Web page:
Petroecuador, OCP Group at Odds Over Pipeline Connection

A disagreement between officials at Ecuador's state-owned oil company and a privately run consortium that operates a new heavy crude pipeline threatens to leave oil transportation in this Andean nation in a vulnerable state.

Last month, state-run Petroecuador removed a valve that allowed for the connection of its Sote pipeline with the new heavy crude pipeline, known as the OCP. The connection allowed for either Petroecuador or the OCP consortium to use the other's pipeline in the event of an emergency.

According to Petroecuador, the valve was removed because it was only designed to be a temporary measure aimed at dealing with the effects of a landslide that took the Sote out of commission for two weeks in March. The rupture to the Sote caused Petroecuador to have to suspend exports for a similar period of time.

Petroecuador and the OCP group reached an accord, through which the private-sector company would provide the materials and carry out the work to install a permanent connection. However, the valve that the OCP group planned to install wasn't accepted as it didn't comply with the technical specifications demanded by Petroecuador.

While the two sides discuss how to proceed on installing the connection, the OCP group has asked Petroecuador to sign an accord that would enable either of the companies to use the other's pipeline in the case of emergencies.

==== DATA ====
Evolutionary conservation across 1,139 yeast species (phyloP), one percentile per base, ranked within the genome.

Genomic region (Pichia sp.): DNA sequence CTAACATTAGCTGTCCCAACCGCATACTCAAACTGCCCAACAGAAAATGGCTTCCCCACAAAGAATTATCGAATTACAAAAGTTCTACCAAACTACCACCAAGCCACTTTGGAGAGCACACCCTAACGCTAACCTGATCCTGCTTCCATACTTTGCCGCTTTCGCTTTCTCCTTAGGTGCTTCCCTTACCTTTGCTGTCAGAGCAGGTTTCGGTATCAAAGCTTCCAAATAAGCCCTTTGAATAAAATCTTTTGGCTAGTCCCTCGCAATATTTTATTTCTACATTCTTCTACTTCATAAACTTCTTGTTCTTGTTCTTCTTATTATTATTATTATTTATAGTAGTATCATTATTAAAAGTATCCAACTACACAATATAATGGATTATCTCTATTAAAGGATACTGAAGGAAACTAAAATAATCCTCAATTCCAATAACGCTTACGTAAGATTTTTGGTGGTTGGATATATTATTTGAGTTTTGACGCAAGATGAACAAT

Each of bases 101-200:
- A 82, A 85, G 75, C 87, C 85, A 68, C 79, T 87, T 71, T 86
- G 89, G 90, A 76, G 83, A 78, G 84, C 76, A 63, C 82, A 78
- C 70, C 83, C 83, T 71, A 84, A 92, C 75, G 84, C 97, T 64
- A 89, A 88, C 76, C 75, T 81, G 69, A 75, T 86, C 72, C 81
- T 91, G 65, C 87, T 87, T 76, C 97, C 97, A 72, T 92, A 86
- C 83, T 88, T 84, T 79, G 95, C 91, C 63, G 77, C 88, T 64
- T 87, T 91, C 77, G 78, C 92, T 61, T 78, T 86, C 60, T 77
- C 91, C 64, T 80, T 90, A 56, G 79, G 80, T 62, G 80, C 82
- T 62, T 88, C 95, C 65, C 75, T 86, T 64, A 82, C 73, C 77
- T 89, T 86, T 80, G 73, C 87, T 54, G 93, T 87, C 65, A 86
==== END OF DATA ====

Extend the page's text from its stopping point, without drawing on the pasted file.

Jaime Cadena, who manages OCP's technical operations, said Wednesday that the group would seek to have this accord in place for 20 years, which is the same amount of time the private consortium will manage the heavy crude pipeline before it is transferred to state control. Petroecuador hasn't yet responded to the request from OCP.

The Sote, with a capacity of 390,000 barrels per day, currently transports a daily average of 363,000 barrels. In addition to output from Petroecuador, that total includes 70,000 barrels that are produced by private sector companies with which the state-run company has contracts.

According to the OCP group, Petroecuador could save about $26 million per year if it were to ship those 70,000 barrels of heavy crude through the OCP pipeline, as the state-run company would avoid mixing the lower quality crude with its higher-grade, lighter output.

The OCP pipeline has a capacity of about 450,000 barrels per day, but is only shipping 180,000 barrels at present.

Alvaro Bayas, an OCP official, said Wednesday that there won't likely be an increase in the volume of oil shipped by private companies via the pipeline. "Conditions aren't favorable for foreign companies to invest in the country and increase production," he said.

Oil is Ecuador's main export product. The commodity generated $2.37 billion in revenues last year, up 29% from the previous year thanks to high prices on international markets. The oil sector represents 15% of the country's gross domestic product and about a third of total state revenues.

In the first four months of 2004, daily oil production stood at 513,211 barrels, of which 63% was generated by private-sector oil companies. Petroecuador exports about 132,000 barrels daily, mainly to the U.S., while private companies ship about 180,000 barrels daily.